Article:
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Light - Kingston hackSpace

Kingston hackSpace

Kinetic Light by Poppy Pippin

An interactive light powered by kinetic energy from the movement of weights. The slow motion of the weight falling moves the gears which turns a motor to power the light. The project began from my interest in the idea of integrating renewable energy into the urban environment to reduce reliance on fossil fuels which contribute to climate change. The light is an interactive product and visual display that focuses on kinetic energy as an alternative form of energy.

The repurposed Xbox Kinect camera is able to function and register hand movement without the need of the console, instead using a laptop. With some slightly reworked code the Kinect uses motion sensors to react to the movement of the user in order to manipulate the image of coloured liquid projected in front of them.


By Grace Mitchell

Inspired by rock climbing equipment. The light clips inside the extrusion which is fixed to the wall. The clip can be flipped so the light can be projected upwards for ambient or downwards for a task lighting. The copper tape acts as a connector so the clip can be positioned anywhere within the extrusion.

The light uses a custom LED array that is connected to copper tape that have a power supply running along its length. The copper tape is attached connected to a low voltage power supply that is soldered to the copper tape. This in turn makes a connection with the clip and in turn lights the LED array. The casing of the extrusion is well insulated so no charge escapes along the outside of the copper tape.

Happy Lamps are kicking those old SAD lamps where the sun don’t shine. With 1 in 3 people suffering from SAD (Seasonal Affective Disorder) it’s surprising that the most common form of treatment, light therapy, is one that is ugly, slightly scary and no fun at all. Happy lamp takes that nonsense and throws it under the bus.

My instagram is @JayDaniells

By Flora Macleod

Reactive lights ‘in high concentration’ This sketch makes use of the minim library to convert the various sound files into a series of data values that fluctuate with the peaks and troughs of the sound waves. Processing was used to convert these data values into the digital outputs on the Arduino board using the Arduino processing library. The outputs on the Arduino board were linked to LED strips via transistors to allow for them to be powered by a more powerful voltage.


Project by Emma Hayward

Older seniors need up to 10 times more ambient light for comfortable reading than those in their 20s.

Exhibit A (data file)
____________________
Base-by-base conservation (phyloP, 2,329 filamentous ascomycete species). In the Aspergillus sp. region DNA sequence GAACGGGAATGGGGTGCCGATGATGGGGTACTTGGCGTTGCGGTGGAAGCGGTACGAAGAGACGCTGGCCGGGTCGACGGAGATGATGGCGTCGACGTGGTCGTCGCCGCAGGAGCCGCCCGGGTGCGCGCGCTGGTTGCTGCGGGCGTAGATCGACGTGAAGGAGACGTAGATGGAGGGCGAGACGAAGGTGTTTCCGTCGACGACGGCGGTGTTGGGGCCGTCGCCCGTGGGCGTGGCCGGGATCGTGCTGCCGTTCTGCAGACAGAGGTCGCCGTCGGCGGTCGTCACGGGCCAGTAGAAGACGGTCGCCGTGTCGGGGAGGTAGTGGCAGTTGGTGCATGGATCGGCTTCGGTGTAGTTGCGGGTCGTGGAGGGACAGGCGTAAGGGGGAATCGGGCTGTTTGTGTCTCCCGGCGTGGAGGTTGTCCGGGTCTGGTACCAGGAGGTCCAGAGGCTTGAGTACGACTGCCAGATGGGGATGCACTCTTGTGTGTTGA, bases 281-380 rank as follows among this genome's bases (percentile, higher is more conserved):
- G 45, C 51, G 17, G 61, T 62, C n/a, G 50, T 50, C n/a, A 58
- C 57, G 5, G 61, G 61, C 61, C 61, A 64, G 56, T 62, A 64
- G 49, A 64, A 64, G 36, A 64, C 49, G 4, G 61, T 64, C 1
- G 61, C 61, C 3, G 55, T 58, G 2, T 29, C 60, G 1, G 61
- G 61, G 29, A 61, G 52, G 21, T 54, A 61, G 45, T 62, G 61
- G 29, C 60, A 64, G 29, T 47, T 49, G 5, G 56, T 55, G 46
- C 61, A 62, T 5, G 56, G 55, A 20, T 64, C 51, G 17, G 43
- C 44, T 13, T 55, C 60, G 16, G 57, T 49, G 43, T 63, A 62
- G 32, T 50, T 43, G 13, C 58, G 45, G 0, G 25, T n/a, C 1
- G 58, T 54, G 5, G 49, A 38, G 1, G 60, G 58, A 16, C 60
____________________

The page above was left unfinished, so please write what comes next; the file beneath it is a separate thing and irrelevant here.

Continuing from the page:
The ageing Light intelligently measures the illuminance level in the room. Depending on the setting chosen by the user, it will switch itself on and adjust the brightness according to the surrounding environment.

Copper is used to create the tactile top, tarnishing with use over time to emphasise the raging aspect of the design. The body is made from opal glass, diffusing the light whilst hiding its internal workings. To control the levels, the entire body rotates around a central potentiometer. This plastic component allows interaction without interrupting the light quality. Marble is used for the base, giving the product weight and a sense of timelessness.

By Flora Macloed

"A voice sensitive light that, if used correctly illustrates a well-balanced conversation. It enables two users to see their flow of conversation, where balance is aesthetically represented by a wave of lights matching the user’s voice level, speed and volume. A verbal clash will deactivate the flow, resulting in an absence of light. From experience, we all know how it feels to be interrupted or not to be listened to; this light encourages people to remember this feeling, and to practice the art of sharing a meaningful conversation.  

Working on a project like this with the hackspace team has taught me so much, through technical failures and success, and I hope that I will be working on projects like this in the future."

The project uses an Arduino board with sound detecting modules listening for input through the microphones. The sound is then interpreted then output signals are sent to a series of LED strips that are triggered based on the volume of the sounds detected by the sound modules. An array data structure was used to allocate the two sound inputs to the correct LED strip outputs, allowing two sources to affect the one series of lights.

By Jack Jenkins

Electrodes were attached to the boxing gloves forming a circuit when in contact with the wire wool. When the connection is made, the wool ignites creating flames and sparks that spread along the surface of the material. The tests were done in very controlled conditions in a well ventilated area. The results were filmed and make for an impressive performance piece.

Project Designed by the Laura Brown, Illustration Animation BA 

The survival of rural communities; Dilwyn, Herefordshire (2017) 

My final major project for third year Illustration Animation was a documentary piece, based on the survival of rural communities. Focused on Dilwyn in Herefordshire and how it sustains a vibrant village atmosphere, having saved both the school and the pub from closure in recent years. The lights inside the buildings were LED strip which were then controlled by an Arduino board..  

The LED lights needed a separate power supply from the regular 5V provided by the Arduino. The power supply was regulated using transistors that took a signal from the output pins on the Arduino to trigger the larger voltage from the mains supply. The Arduino was programmed to send signals to transistors based on the amount of time elapsed since the Arduino board was activated. An mp3 player was set up to run in concert with the LED lights as they turned on and off in time to the track that was played.